Policing discussion brings heated comment at ACLU/NAACP forum


"Panel moderator Dr. Andy Wible listens as ACLU of Michigan Legislative Director Shelli Weisberg speaks, with City of Muskegon Director of Public Safety Jeffrey Lewis at right."

Photo by Cynthia Price

by Cynthia Price

All three of the individuals representing law enforcement on a panel hosted by the local affiliate group of the American Civil Liberties Union (ACLU) Western Branch and the NAACP local chapter last Wednesday took issue with the questions they were asked, resulting in a few fairly heated exchanges.

City of Muskegon Director of Public Safety Jeffrey Lewis, Muskegon Heights Police Chief Dr. Joseph Thomas, and Muskegon County Sheriff Michael Poulin spoke from the law enforcement side in front of over 100 people attending “Policing and the People: A Discussion on Policing Practices and Community Engagement” at Muskegon Community College (MCC).

ACLU of Michigan Legislative Director Shelli Weisberg, and long-time activist Phyllis Loudermill of the NAACP rounded out the panel, while MCC Professor Dr. Andy Wible moderated, filling in for City of Muskegon Commissioner Eric Hood, who had a family emergency arise.

Poulin, Thomas, and Lewis all felt that the introduction given by Wible covered way too many issues for them to address in a meaningful way, and Chief Thomas in particular said that he felt there was “too much data, not enough information” in the questions raised.

For his part, Lewis narrowed down the issues to that of racial profiling — which is defined as “the use of race or ethnicity as grounds for suspecting someone of having committed an offense.” He said that he had participated in the recent study performed by the Grand Rapids Police Department which determined that African-Americans are more than twice as likely as “Caucasians” to be pulled over and to be charged or ticketed.

So, Lewis said, his department has decided not to do a study, but to assume, based on nearby studies, that racial profiling is a problem. This allows them to put the mone that would be used investigating toward better and more frequent training to eliminate the practice.

Lewis emphasized that he has seen many changes, for the better he feels, over his four decades in law enforcement. “I can tell you the group I see today — those officers are much different than they were 40 years ago.”

Chief Thomas took that idea even further, saying that he was tired of being asked questions that assumed nothing had changed and nothing was being done. He also said that he wished people would call things by their proper names, not negative ones. “A flash-bang is not a grenade, and an armored vehicle is not a tank,” he said.

The unflappable Andy Wible pointed out that people may be using terms incorrectly because they don’t know the right terms, and that one way to inform them is to speak at forums such as this.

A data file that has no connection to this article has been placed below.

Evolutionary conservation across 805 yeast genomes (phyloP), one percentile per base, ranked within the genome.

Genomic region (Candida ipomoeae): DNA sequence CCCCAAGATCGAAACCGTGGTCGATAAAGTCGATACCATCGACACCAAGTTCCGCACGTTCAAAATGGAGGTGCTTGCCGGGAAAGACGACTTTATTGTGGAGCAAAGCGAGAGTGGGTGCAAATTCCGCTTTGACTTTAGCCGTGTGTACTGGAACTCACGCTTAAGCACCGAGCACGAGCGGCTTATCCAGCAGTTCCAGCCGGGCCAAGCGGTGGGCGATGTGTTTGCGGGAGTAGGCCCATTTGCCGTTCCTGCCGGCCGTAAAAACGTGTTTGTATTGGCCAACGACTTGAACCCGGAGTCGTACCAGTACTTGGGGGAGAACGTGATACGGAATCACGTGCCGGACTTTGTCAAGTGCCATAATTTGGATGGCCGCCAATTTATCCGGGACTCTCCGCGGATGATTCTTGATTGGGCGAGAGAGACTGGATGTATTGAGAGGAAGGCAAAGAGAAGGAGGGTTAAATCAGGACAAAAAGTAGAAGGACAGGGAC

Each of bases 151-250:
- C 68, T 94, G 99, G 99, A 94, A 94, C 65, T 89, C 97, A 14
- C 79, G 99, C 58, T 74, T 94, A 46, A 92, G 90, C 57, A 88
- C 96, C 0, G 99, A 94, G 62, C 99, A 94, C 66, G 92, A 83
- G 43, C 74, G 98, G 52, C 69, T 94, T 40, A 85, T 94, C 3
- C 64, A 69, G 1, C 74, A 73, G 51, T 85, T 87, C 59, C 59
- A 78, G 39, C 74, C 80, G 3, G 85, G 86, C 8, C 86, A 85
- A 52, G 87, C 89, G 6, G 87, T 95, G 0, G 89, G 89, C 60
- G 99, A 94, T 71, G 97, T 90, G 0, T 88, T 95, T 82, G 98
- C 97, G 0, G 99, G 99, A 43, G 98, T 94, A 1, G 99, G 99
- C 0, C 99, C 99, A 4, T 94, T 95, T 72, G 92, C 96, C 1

Poulin also followed up on the theme of the general public asking questions because it is not well-informed. He said that he has heard a lot of questions about SWAT teams, which surprise him because he started one in Muskegon County over a decade ago. In response to further questions, he said it is rarely used, and has more often been called into action through partnerships with other counties when they face dire criminal situations.

Weisberg said that the ACLU’s interest is in protecting the community’s oversight ability to asking police officials to involve interested community members in policy decisions. “We’re asking that you come to the community and engage us. The conversations aren’t that difficult to have, we just haven’t done it enough,” she said.

And Loudermill emphasized that it is important to engage the community on all levels - to have officers who are part of communities and trusted by them, and who are in tune enough to know what that community’s needs are. “If you want to have safe zones, make sure you have a safe community,” she said. “The way to deal with unexpected behavior [a term used by Chief Thomas] is to have the community there with you.”

Later, in response to an audience question about whether a police officer was required to give a badge number if someone asked for it, Chief?Thomas became very defensive, sticking to his contention that the officer did not have to, while Weisberg insisted that he or she did. (This is a matter under debate right now, with the law saying only that an officer must identify himself or herself as law enforcement when asked, but with some police department policies requiring badge disclosure.)

That was linked to a theme that went through the whole forum (and other similar presentations): law enforcement officials insist that the proper way to handle an officer who has done something illegal or “overreaching” is to report it to the department, and they themselves will discipline the officer. The fox watching the henhouse often does not sit well with audiences.

Another controversy that came up involved a complaint by anti-human-trafficking advocate Mindy Osantowski-Hughes, as reported in last week’s Examiner. She asked why there was no money in the budget for training officers in the sometimes subtle issues that will come up when dealing with trafficking victims. Specifically, the problem is that often the victims are treated as criminals themselves. Though there seemed to be general agreement that such training was desirable, no one on the panel offered solutions.